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Tuesday, March 24, 2015

We ain’t seen nothing yet

By ecoRI News staff
Misquamicut after the Hurricane of 1938
WOODS HOLE, Mass. — Intense hurricanes, possibly more powerful than any storms New England has experienced in recorded history, frequently pounded the region during the first millennium, from the peak of the Roman Empire into the height of the Middle Ages, according to a new study by the Woods Hole Oceanographic Institution (WHOI).

The findings could have implications for the intensity and frequency of hurricanes the United States could experience as ocean temperatures increase as a result of climate change, say study’s authors.

A new record of sediment deposits from Cape Cod show evidence that 23 severe hurricanes hit New England between the years 250 and 1150, the equivalent of a severe storm about once every 40 years. 

Many of these hurricanes were likely more intense than any that have hit the area in recorded history, according to the study. The prehistoric hurricanes were likely category 3 storms (Hurricane Katrina) or category 4 storms (Hurricane Hugo) that would be catastrophic if they hit the region today, according to Jeff Donnelly, a WHOI scientist and the study’s lead author.

The study is the first to find evidence of historically unprecedented hurricane activity along the northern East Coast, Donnelly said. It also extends the hurricane record for the region by hundreds of years, back to the first century, he said.

“These records suggest that the pre-historical interval was unlike what we’ve seen in the last few hundred years,” Donnelly said.

The most powerful storm to hit Cape Cod in recent history was Hurricane Bob in 1991, a category 2 storm that was one of the costliest in New England history. Storms of that intensity have only reached the region three times since the 1600s, according to Donnelly.

The intense prehistoric hurricanes documented by the study were fueled in part by warmer sea surface temperatures in the Atlantic Ocean during the ancient period investigated in the study than have been the norm off the East Coast during the past few hundred years. 

However, as oceans temperatures have slowly inched upward in recent decades, the tropical North Atlantic sea surface has surpassed the warmth of prehistoric levels and is expected to warm further over the next century as the climate heats up, Donnelly said.

He said the new study could help scientists better predict the frequency and intensity of hurricanes that could hit the U.S. coast in the future.

“We hope this study broadens our sense of what is possible and what we should expect in a warmer climate,” Donnelly said. “We may need to begin planning for a category 3 hurricane landfall every decade or so rather than every 100 or 200 years. The risk may be much greater than we anticipated.”

Donnelly and his colleagues examined sediment deposits from Salt Pond in Falmouth. The pond is separated from the ocean by a 4.3- to 5.9-foot-high sand barrier. Over hundreds of years, strong hurricanes have deposited sediment over the barrier and into the pond, where it has remained undisturbed.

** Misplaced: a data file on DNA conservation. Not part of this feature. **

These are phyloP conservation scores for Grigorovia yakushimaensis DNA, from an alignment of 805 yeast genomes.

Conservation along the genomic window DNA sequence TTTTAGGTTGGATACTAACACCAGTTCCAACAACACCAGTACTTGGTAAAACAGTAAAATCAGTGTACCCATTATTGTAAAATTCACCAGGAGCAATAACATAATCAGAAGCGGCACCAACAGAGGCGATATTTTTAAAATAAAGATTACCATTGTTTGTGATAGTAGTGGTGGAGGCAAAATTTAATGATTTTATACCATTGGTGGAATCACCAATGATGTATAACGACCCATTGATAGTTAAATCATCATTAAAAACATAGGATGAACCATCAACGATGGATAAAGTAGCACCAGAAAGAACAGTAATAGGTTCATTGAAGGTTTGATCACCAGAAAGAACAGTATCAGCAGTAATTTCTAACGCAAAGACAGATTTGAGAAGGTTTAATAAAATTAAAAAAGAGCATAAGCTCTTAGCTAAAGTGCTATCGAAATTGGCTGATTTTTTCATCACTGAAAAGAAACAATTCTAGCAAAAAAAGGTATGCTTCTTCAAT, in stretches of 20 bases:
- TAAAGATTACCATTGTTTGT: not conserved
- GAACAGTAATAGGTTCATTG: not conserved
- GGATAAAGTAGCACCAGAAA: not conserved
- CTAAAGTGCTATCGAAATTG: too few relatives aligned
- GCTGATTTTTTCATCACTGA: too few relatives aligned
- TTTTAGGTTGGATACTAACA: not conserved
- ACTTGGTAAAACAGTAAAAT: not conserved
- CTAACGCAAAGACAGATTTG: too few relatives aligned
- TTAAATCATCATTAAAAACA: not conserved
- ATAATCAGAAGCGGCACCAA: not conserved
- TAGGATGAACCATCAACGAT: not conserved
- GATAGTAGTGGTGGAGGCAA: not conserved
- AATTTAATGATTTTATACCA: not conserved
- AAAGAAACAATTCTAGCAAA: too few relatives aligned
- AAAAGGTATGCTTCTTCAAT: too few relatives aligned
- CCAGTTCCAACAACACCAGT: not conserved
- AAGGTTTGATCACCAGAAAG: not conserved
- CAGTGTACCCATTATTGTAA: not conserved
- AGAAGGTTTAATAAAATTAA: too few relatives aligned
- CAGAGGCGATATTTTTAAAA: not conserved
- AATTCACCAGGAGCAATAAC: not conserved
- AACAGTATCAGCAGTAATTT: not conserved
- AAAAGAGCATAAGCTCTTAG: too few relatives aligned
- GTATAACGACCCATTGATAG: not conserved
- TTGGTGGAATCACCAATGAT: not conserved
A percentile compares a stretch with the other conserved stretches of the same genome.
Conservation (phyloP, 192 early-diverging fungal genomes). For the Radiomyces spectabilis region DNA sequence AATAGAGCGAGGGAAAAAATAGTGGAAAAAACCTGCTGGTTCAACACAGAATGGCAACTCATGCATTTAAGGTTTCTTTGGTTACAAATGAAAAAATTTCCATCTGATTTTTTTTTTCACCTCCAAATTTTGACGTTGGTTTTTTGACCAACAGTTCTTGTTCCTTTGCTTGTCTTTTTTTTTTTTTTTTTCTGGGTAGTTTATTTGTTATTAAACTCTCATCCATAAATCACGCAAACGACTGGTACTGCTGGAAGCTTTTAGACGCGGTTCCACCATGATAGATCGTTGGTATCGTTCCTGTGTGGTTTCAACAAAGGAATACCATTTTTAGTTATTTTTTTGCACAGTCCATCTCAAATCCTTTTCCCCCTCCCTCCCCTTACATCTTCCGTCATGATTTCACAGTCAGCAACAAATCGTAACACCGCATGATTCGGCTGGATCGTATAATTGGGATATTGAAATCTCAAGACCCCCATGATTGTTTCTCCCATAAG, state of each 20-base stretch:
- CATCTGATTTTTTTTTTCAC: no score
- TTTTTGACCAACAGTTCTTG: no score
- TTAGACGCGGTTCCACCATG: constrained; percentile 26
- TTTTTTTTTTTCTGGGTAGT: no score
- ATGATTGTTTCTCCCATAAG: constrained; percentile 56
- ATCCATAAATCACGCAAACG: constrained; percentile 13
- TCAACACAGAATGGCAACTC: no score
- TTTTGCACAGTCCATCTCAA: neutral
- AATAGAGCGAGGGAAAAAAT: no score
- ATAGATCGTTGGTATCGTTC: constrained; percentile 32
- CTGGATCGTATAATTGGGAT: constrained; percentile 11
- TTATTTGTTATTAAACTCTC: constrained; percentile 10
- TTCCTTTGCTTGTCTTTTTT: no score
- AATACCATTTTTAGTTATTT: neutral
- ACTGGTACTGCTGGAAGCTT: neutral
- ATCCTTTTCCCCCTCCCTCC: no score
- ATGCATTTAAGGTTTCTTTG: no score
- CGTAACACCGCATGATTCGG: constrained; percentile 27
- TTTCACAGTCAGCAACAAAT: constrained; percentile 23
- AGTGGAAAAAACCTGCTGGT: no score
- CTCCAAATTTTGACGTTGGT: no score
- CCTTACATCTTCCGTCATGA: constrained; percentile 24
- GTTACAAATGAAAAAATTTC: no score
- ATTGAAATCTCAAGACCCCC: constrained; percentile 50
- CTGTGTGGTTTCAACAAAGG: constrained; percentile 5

The researchers extracted 30-foot-deep sediment cores that they then analyzed in a laboratory. Similar to reading a tree ring to tell the age of a tree and the climate conditions that existed in a given year, scientists can read the sediment cores to tell when intense hurricanes occurred.

The study’s authors found evidence of 32 prehistoric hurricanes, along with the remains of three documented storms that occurred in 1991, 1675 and 1635.

The prehistoric sediments showed that there were two periods of elevated intense hurricane activity on Cape Cod — from 150 to 1150 and 1400 to 1675. 

The earlier period of powerful hurricane activity matched previous studies that found evidence of high hurricane activity during the same period in more southerly areas of the western North Atlantic Ocean basin, from the Caribbean to the Gulf Coast. The study suggests that many powerful storms spawned in the tropical Atlantic between 250 and 1150 also battered the East Coast.

The deposits revealed that these early storms were more frequent, and in some cases were likely more intense, than the most severe hurricanes Cape Cod has seen in historical times, including Hurricane Bob and a 1635 hurricane that generated a 20-foot storm surge, according to Donnelly.

High hurricane activity continued in the Caribbean and Gulf of Mexico until 1400, although there was a lull in hurricane activity during this time in New England, according to the study. A shift in hurricane activity in the North Atlantic occurred around 1400, when activity picked up from the Bahamas to New England until about 1675.

The periods of intense hurricanes uncovered by the new research were driven in part by intervals of warm sea surface temperatures that previous research has shown occurred during these time periods, according to the study.  Previous research has also shown that warmer ocean surface temperatures fuel more powerful storms.